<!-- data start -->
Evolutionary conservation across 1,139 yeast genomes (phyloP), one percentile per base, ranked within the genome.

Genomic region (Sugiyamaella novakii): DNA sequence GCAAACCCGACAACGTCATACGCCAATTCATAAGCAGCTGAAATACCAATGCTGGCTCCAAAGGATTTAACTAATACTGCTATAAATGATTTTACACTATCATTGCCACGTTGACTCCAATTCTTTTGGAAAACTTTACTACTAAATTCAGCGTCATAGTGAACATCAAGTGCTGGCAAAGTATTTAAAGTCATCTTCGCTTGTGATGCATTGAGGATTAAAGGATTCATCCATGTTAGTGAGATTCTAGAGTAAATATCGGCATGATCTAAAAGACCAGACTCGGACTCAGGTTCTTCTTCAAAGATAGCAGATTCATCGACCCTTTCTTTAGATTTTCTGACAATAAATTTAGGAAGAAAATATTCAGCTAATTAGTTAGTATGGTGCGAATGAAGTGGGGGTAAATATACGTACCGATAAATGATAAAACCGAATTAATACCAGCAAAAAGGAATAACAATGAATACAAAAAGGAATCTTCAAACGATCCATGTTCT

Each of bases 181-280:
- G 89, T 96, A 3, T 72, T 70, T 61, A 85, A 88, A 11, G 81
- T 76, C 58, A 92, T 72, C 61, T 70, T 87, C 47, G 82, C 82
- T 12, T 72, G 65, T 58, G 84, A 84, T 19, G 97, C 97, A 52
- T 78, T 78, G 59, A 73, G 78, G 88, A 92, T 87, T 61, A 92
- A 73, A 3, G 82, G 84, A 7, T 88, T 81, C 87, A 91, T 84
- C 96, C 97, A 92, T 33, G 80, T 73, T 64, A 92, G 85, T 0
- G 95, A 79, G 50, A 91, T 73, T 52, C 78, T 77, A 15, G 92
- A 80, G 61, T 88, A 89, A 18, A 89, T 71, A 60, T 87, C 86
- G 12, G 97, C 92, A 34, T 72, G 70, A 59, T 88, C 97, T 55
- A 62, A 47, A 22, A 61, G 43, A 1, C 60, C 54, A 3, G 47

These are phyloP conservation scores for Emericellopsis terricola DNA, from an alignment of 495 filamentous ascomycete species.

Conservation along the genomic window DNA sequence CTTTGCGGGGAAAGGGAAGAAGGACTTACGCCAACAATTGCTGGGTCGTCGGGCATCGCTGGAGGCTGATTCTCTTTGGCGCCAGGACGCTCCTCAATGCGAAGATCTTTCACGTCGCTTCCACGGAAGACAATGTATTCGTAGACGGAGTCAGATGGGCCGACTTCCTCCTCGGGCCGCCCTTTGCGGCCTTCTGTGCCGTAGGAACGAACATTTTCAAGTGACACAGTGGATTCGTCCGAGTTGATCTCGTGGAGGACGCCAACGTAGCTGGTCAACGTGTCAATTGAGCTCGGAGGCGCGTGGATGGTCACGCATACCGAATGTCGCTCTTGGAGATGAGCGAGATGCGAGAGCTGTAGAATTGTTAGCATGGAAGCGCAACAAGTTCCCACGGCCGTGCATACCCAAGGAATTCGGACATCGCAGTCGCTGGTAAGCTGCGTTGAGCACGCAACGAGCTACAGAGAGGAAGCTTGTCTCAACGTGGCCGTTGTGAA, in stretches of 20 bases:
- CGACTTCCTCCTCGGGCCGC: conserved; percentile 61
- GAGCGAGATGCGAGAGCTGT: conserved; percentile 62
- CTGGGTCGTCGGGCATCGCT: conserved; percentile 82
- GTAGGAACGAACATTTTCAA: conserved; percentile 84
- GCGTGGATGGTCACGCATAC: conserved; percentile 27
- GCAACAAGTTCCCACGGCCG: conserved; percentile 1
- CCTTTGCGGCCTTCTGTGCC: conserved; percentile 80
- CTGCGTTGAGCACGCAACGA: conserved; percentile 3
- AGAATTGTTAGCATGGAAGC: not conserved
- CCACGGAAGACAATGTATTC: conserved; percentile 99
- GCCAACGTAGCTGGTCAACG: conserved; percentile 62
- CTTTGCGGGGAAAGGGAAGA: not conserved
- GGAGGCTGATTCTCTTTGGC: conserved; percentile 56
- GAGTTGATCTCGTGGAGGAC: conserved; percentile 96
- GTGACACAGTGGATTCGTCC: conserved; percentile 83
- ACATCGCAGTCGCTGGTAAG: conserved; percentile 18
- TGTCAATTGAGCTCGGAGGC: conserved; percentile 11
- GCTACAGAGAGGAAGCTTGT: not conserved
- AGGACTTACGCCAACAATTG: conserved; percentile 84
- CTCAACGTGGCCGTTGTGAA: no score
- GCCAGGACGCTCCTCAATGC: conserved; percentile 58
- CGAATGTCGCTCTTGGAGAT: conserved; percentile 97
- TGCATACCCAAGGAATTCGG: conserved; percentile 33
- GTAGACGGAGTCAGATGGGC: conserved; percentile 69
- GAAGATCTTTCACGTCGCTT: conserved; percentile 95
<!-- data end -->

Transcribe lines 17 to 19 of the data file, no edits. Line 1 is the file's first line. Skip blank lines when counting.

- GAGCGAGATGCGAGAGCTGT: conserved; percentile 62
- CTGGGTCGTCGGGCATCGCT: conserved; percentile 82
- GTAGGAACGAACATTTTCAA: conserved; percentile 84